Asda and Kingfisher resume alliance talks

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The Independent Online
ASDA and Kingfisher have resumed talks about a possible trading alliance less than two weeks after negotiations about a pounds 13bn merger broke down.

Though the talks centre on cross-selling opportunities between the two retailers, sources close to the negotiations said they could be broadened to include a full-scale merger.

The discussions are thought to be at a relatively early stage and do not yet include Asda's chief executive, Allan Leighton, and Kingfisher's chief executive, Sir Geoff Mulcahy, who spearheaded the original merger discussions.

The centrepiece of the talks is potential interaction between the two companies. This could see Asda selling its George range of clothing through Woolworth's, and Kingfisher opening branches of its Superdrug pharmacies and Comet electrical formats in Asda's superstores.

Asda's stated ambition is to make the George label Britain's best-selling clothing brand behind Marks & Spencer's St Michael. It may need to access space on the High Street in addition to its out-of-town supermarkets to do this.

Kingfisher is always hungry for more space and Sir Geoff Mulcahy is a keen deal-maker. A merger of the two would creat Britain's second largest retailer after M&S.

The re-opening of the talks will come as a surprise to the stock market following comments less than a fortnight ago that discussions were "completely at an end." The two sides then gave differing versions of events and both claimed the approach had come from the other side.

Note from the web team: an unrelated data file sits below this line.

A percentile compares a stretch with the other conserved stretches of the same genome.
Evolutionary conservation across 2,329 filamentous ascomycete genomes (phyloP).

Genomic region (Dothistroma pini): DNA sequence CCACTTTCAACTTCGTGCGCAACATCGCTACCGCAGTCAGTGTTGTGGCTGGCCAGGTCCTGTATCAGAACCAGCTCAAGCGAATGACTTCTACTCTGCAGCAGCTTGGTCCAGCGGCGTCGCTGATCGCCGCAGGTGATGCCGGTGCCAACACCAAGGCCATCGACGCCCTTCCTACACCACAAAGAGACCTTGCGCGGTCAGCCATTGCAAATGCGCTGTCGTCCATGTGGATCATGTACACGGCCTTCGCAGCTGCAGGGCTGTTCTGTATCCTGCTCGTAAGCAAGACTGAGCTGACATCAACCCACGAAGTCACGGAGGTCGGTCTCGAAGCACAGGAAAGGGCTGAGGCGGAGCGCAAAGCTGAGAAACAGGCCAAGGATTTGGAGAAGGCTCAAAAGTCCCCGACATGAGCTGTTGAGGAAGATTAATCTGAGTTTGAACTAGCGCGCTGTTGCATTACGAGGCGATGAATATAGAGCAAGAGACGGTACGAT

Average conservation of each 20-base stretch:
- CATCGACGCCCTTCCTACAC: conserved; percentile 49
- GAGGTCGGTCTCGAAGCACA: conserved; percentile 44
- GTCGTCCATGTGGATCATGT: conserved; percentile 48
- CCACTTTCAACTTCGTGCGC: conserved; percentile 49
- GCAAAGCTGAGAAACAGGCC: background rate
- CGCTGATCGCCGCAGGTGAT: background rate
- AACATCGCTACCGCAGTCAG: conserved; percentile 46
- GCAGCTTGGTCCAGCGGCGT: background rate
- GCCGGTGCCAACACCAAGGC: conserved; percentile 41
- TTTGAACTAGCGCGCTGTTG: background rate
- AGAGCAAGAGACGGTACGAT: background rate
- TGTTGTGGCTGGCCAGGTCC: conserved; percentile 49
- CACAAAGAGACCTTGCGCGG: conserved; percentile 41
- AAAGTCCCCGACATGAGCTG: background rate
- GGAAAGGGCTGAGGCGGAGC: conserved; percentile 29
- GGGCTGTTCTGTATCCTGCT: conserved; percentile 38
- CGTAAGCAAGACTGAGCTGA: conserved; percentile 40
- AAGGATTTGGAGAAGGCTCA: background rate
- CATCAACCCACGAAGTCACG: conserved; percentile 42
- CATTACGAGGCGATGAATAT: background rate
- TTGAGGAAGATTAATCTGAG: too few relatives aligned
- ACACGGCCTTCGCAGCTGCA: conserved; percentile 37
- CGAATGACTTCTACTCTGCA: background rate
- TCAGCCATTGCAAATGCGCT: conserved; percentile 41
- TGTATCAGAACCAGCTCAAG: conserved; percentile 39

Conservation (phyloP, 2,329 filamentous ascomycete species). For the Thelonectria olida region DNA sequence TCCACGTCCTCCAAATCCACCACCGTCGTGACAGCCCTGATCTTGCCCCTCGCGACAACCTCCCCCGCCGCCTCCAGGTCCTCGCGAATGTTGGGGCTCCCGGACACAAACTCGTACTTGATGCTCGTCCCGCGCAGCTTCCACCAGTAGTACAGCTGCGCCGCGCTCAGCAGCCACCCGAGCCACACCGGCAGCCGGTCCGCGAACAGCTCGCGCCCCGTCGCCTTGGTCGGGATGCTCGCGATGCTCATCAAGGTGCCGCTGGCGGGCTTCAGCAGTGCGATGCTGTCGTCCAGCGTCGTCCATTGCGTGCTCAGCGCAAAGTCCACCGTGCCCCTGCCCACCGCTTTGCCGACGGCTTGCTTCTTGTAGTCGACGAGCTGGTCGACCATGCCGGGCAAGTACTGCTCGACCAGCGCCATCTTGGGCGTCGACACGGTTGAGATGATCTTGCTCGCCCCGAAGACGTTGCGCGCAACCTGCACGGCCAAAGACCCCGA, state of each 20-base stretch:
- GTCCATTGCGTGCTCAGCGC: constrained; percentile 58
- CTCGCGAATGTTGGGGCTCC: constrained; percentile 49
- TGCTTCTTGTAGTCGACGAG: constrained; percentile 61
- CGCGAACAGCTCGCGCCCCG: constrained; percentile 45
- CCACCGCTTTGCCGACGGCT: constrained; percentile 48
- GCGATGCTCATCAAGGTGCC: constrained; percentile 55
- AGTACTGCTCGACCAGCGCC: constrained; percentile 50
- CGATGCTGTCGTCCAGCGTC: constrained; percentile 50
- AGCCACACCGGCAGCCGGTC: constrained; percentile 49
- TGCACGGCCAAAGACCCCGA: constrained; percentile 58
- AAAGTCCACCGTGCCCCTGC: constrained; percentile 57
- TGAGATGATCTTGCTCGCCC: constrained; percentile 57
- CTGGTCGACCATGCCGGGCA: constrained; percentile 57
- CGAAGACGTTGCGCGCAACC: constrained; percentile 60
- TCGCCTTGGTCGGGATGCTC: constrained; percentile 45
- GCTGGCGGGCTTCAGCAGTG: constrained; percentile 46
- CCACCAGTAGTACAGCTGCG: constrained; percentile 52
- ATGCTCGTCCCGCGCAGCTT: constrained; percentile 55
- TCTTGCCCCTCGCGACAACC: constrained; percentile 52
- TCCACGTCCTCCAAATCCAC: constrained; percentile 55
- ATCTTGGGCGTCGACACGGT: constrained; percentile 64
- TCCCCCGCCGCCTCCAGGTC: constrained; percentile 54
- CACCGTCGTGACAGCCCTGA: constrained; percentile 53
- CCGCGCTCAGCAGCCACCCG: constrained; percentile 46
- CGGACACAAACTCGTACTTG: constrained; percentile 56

Surprisingly, Yesterday Asda denied the resumption of talks and would only repeat its original statement: "We had discussions and they came to an end."

Kingfisher was similarly reticent, saying only: "The discussions between the two have ceased."

Asda has looked increasingly keen on a deal recently having looked at the Welcome Break motorway service stations, a pounds 10bn-merger with Safeway and a pounds 13bn-merger with Kingfisher.

Though Asda is confident that it has sufficient scope for growth in the medium term, it is looking for avenues of growth further out. With Tesco increasing its non-food ranges and opening larger, hypermarket stores under the Tesco Extra name, Asda is under pressure to continue with innovations.

It is already looking at introducing mezzanine layers in stores to add more floor space that could carry non-food lines such as music and entertainment, health and beauty and clothing.

It is also opening drive-through restaurants offering refreshments for time-pressed shoppers.

Kingfisher would come to the negotiations from a position of equal strength. It has enjoyed a hugely successful run in the last two years boosted by strong performances at its DIY business and a recovery at Woolworth's.

Sir Geoff is now keen on building Kingfisher into an international retailer but is still keen in developing market share in the UK.